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It would be a safe bet to keep your web site at no more than 750 pixels wide, regardless of fact that more and more people are going to 1024x768. If your site is geared towards older folk, then you can count on majority being at 800x600 for easier reading. You don’t want to alienate your visitors by having them scroll to see whole page. Be sure to check that your web site pages show up same in all browsers.
Never ever put “Under Construction” or any other type of phrase that says that you are incomplete on your web site. Your site is young … it is never incomplete. Try to refrain from saying “Welcome to …”. You should think of your web space as being real estate. The space you use up with unnecessary text is a waste of advertising.
Keywords, their place on a web page, whether they are bolded or not, and number of times each word appears on a web page are factors that determine how high you end up in search results.
Before I say anything further, don’t get freaked out by HTML code. It not as hard as it looks. Again, do a little reading on Internet … this time about Meta Tags and Keywords. You will have to make sure that your Title, Description, and Keyword Meta Tags are bang on with text on each web page you build. You can use many free Tag Analyzers found on Internet to check relevancies.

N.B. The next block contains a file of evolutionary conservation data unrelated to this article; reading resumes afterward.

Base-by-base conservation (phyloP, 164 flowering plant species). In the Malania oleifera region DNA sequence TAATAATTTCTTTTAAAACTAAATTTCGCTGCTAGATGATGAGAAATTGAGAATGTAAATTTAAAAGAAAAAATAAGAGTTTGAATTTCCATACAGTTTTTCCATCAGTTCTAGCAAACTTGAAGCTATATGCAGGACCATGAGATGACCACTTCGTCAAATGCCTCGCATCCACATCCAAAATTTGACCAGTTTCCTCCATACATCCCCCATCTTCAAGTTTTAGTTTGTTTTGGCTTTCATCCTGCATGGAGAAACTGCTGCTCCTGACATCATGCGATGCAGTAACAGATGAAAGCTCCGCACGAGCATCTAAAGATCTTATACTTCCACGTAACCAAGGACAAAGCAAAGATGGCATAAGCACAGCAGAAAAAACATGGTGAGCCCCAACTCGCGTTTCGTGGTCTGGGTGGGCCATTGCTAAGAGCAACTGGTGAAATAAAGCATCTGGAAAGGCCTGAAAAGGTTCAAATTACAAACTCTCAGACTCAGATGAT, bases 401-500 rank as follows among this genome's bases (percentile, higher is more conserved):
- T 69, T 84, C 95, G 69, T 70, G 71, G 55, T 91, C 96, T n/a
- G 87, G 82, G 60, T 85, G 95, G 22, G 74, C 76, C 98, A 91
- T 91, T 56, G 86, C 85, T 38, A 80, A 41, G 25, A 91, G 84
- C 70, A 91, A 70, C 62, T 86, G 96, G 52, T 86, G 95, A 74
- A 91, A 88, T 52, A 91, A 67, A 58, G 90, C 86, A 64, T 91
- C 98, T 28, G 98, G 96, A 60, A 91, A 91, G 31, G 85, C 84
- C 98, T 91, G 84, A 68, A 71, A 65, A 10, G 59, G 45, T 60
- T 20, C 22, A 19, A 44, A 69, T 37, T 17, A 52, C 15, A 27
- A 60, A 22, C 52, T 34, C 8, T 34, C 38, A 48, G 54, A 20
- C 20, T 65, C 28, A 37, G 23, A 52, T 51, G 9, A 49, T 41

Graphics increase load time and looks. There’s a fine line between too little and too much. Use customers, not friends and family to gauge what is appropriate for way your web site will look.
You may need to read a little to learn how to implement some of these tips, but nonetheless, they are here for your consideration to improve placement of your web site in search results:
Make sure your is right below in HTML code Use one or two keywords in an ALT Tag to describe your images Get links pointing at you from sites sharing similar content
Austin Culley is the Chief Operating Officer for Oil-Net.Com Inc.